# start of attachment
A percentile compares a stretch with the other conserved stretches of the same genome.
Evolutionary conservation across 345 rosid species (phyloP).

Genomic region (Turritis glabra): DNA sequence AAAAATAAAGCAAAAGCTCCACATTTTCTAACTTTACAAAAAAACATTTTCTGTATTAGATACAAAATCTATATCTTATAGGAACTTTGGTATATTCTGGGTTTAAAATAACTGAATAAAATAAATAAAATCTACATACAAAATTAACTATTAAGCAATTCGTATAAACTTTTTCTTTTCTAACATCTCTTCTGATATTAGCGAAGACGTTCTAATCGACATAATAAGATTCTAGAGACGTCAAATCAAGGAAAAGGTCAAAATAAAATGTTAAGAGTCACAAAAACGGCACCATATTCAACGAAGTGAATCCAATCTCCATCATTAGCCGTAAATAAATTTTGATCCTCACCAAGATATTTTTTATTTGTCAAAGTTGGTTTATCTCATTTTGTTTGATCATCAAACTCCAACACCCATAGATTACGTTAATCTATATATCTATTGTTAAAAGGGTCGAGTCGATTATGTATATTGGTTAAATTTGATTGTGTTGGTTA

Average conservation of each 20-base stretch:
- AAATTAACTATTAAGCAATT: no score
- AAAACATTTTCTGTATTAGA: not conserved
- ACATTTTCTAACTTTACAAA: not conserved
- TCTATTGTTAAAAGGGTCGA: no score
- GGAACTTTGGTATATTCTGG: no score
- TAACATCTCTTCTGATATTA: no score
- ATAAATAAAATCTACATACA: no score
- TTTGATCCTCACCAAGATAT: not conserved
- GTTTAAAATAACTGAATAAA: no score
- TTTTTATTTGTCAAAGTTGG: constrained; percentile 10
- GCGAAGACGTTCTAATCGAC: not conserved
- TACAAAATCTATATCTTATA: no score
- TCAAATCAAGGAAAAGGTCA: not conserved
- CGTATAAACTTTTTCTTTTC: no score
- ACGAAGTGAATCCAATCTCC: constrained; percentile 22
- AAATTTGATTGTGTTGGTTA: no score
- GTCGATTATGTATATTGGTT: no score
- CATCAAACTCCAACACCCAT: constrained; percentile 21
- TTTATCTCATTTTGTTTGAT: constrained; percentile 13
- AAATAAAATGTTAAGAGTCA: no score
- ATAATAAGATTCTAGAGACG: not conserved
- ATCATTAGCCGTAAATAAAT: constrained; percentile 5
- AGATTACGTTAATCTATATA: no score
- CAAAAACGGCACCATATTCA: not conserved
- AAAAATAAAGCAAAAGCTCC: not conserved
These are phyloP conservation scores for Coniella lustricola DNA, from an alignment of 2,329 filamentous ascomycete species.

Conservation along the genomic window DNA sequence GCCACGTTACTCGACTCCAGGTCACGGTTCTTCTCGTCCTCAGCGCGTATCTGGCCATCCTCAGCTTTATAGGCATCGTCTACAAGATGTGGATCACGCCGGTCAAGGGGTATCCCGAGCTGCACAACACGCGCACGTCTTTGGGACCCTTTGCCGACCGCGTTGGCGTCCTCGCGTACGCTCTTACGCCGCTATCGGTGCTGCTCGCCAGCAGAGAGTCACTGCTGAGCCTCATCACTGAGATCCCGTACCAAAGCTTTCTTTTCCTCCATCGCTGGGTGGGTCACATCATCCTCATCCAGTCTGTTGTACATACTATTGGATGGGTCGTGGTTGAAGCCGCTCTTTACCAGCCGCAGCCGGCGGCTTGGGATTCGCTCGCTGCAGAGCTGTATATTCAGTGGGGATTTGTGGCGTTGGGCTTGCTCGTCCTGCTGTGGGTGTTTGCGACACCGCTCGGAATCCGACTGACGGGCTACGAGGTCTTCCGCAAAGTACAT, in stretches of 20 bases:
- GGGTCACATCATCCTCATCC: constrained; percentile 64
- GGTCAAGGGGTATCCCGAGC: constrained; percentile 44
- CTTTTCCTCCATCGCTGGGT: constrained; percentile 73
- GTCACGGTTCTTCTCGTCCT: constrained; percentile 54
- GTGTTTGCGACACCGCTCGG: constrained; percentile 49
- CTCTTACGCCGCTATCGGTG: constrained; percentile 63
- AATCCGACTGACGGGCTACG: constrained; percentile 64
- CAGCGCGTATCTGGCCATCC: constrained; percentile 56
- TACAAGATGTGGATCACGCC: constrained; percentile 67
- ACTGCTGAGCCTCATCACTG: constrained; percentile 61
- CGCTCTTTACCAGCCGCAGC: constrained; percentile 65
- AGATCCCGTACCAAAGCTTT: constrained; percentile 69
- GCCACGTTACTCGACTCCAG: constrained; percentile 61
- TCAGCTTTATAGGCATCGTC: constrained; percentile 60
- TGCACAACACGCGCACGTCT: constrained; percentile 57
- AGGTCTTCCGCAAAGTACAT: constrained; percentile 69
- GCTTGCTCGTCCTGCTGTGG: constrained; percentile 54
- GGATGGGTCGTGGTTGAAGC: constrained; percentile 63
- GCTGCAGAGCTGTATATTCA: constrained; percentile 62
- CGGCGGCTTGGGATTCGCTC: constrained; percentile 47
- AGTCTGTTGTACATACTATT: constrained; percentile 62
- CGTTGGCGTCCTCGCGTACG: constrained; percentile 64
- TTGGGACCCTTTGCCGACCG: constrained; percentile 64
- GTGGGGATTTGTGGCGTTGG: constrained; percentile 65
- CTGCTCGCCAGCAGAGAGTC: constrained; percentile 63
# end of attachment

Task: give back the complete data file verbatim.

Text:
A percentile compares a stretch with the other conserved stretches of the same genome.
Evolutionary conservation across 345 rosid species (phyloP).

Genomic region (Turritis glabra): DNA sequence AAAAATAAAGCAAAAGCTCCACATTTTCTAACTTTACAAAAAAACATTTTCTGTATTAGATACAAAATCTATATCTTATAGGAACTTTGGTATATTCTGGGTTTAAAATAACTGAATAAAATAAATAAAATCTACATACAAAATTAACTATTAAGCAATTCGTATAAACTTTTTCTTTTCTAACATCTCTTCTGATATTAGCGAAGACGTTCTAATCGACATAATAAGATTCTAGAGACGTCAAATCAAGGAAAAGGTCAAAATAAAATGTTAAGAGTCACAAAAACGGCACCATATTCAACGAAGTGAATCCAATCTCCATCATTAGCCGTAAATAAATTTTGATCCTCACCAAGATATTTTTTATTTGTCAAAGTTGGTTTATCTCATTTTGTTTGATCATCAAACTCCAACACCCATAGATTACGTTAATCTATATATCTATTGTTAAAAGGGTCGAGTCGATTATGTATATTGGTTAAATTTGATTGTGTTGGTTA

Average conservation of each 20-base stretch:
- AAATTAACTATTAAGCAATT: no score
- AAAACATTTTCTGTATTAGA: not conserved
- ACATTTTCTAACTTTACAAA: not conserved
- TCTATTGTTAAAAGGGTCGA: no score
- GGAACTTTGGTATATTCTGG: no score
- TAACATCTCTTCTGATATTA: no score
- ATAAATAAAATCTACATACA: no score
- TTTGATCCTCACCAAGATAT: not conserved
- GTTTAAAATAACTGAATAAA: no score
- TTTTTATTTGTCAAAGTTGG: constrained; percentile 10
- GCGAAGACGTTCTAATCGAC: not conserved
- TACAAAATCTATATCTTATA: no score
- TCAAATCAAGGAAAAGGTCA: not conserved
- CGTATAAACTTTTTCTTTTC: no score
- ACGAAGTGAATCCAATCTCC: constrained; percentile 22
- AAATTTGATTGTGTTGGTTA: no score
- GTCGATTATGTATATTGGTT: no score
- CATCAAACTCCAACACCCAT: constrained; percentile 21
- TTTATCTCATTTTGTTTGAT: constrained; percentile 13
- AAATAAAATGTTAAGAGTCA: no score
- ATAATAAGATTCTAGAGACG: not conserved
- ATCATTAGCCGTAAATAAAT: constrained; percentile 5
- AGATTACGTTAATCTATATA: no score
- CAAAAACGGCACCATATTCA: not conserved
- AAAAATAAAGCAAAAGCTCC: not conserved
These are phyloP conservation scores for Coniella lustricola DNA, from an alignment of 2,329 filamentous ascomycete species.

Conservation along the genomic window DNA sequence GCCACGTTACTCGACTCCAGGTCACGGTTCTTCTCGTCCTCAGCGCGTATCTGGCCATCCTCAGCTTTATAGGCATCGTCTACAAGATGTGGATCACGCCGGTCAAGGGGTATCCCGAGCTGCACAACACGCGCACGTCTTTGGGACCCTTTGCCGACCGCGTTGGCGTCCTCGCGTACGCTCTTACGCCGCTATCGGTGCTGCTCGCCAGCAGAGAGTCACTGCTGAGCCTCATCACTGAGATCCCGTACCAAAGCTTTCTTTTCCTCCATCGCTGGGTGGGTCACATCATCCTCATCCAGTCTGTTGTACATACTATTGGATGGGTCGTGGTTGAAGCCGCTCTTTACCAGCCGCAGCCGGCGGCTTGGGATTCGCTCGCTGCAGAGCTGTATATTCAGTGGGGATTTGTGGCGTTGGGCTTGCTCGTCCTGCTGTGGGTGTTTGCGACACCGCTCGGAATCCGACTGACGGGCTACGAGGTCTTCCGCAAAGTACAT, in stretches of 20 bases:
- GGGTCACATCATCCTCATCC: constrained; percentile 64
- GGTCAAGGGGTATCCCGAGC: constrained; percentile 44
- CTTTTCCTCCATCGCTGGGT: constrained; percentile 73
- GTCACGGTTCTTCTCGTCCT: constrained; percentile 54
- GTGTTTGCGACACCGCTCGG: constrained; percentile 49
- CTCTTACGCCGCTATCGGTG: constrained; percentile 63
- AATCCGACTGACGGGCTACG: constrained; percentile 64
- CAGCGCGTATCTGGCCATCC: constrained; percentile 56
- TACAAGATGTGGATCACGCC: constrained; percentile 67
- ACTGCTGAGCCTCATCACTG: constrained; percentile 61
- CGCTCTTTACCAGCCGCAGC: constrained; percentile 65
- AGATCCCGTACCAAAGCTTT: constrained; percentile 69
- GCCACGTTACTCGACTCCAG: constrained; percentile 61
- TCAGCTTTATAGGCATCGTC: constrained; percentile 60
- TGCACAACACGCGCACGTCT: constrained; percentile 57
- AGGTCTTCCGCAAAGTACAT: constrained; percentile 69
- GCTTGCTCGTCCTGCTGTGG: constrained; percentile 54
- GGATGGGTCGTGGTTGAAGC: constrained; percentile 63
- GCTGCAGAGCTGTATATTCA: constrained; percentile 62
- CGGCGGCTTGGGATTCGCTC: constrained; percentile 47
- AGTCTGTTGTACATACTATT: constrained; percentile 62
- CGTTGGCGTCCTCGCGTACG: constrained; percentile 64
- TTGGGACCCTTTGCCGACCG: constrained; percentile 64
- GTGGGGATTTGTGGCGTTGG: constrained; percentile 65
- CTGCTCGCCAGCAGAGAGTC: constrained; percentile 63